Police were forced to disperse protestors using stun grenades, injuring two Palestinians who received medical treatment at the scene.
Worshippers yelled "Allahu Akbar" at police and threw stones and other objects at officers. One protestor said, "We will not respect the metal detectors. We will continue to resist until the death and we will die here as martyrs."
Muhammad Ali, a resident of east Jerusalem, told Ynet, "We will not enter the Al-Aqsa Mosque as long as there are checks that are meant to humiliate worshippers. We will arrive at all hours, everyday and pray in front of the mosque entrance.
"We will continue our struggle as long as it takes. We have the right to enter (the mosque) freely without being checked. Whoever doesn't like it, don't come here, including the police and the racist government."
Throughout the day, hundreds of Muslim worshippers from the Galilee, the Negev and other Arab cities and villages refused to enter the mosque because of the metal detectors.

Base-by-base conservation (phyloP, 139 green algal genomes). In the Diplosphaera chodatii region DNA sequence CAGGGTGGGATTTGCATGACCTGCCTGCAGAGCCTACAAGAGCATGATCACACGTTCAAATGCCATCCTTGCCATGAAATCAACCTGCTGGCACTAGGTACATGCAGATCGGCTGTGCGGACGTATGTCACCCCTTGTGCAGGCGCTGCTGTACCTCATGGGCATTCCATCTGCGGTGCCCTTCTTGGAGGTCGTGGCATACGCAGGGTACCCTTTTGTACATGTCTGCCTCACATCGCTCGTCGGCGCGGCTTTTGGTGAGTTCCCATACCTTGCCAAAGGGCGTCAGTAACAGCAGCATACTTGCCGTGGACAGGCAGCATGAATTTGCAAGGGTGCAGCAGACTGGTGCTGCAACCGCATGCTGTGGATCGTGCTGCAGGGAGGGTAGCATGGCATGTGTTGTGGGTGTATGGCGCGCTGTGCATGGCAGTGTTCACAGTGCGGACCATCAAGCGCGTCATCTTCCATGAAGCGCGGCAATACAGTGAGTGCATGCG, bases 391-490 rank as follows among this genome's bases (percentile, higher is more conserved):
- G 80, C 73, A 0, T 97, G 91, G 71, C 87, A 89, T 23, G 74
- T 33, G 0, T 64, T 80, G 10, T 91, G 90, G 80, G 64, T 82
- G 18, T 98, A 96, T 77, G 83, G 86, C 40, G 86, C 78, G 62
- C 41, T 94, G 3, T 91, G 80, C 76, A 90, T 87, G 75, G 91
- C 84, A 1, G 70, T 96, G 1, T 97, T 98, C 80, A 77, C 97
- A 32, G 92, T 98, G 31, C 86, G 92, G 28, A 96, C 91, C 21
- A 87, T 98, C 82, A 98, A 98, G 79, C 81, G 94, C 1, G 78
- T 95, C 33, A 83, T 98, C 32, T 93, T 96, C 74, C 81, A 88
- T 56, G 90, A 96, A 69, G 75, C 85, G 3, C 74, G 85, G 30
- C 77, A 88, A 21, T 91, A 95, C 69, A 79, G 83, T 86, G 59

Additionally, dozens of Muslim protestors blocked streets in the Old City, prompting police to employ dispersal methods once again.
Acknowledging the heightened tensions that have ensued from the installation of the metal detectors, Prime Minister Benjamin Netanyahu insisted that they were nevertheless necessary to prevent further terror attacks. "I understand there is friction around the matter of the metal detectors. But we also understand that we can find ourselves in another terror attack like this and these means are necessary, including the security cameras that we intend to place around the area," he said.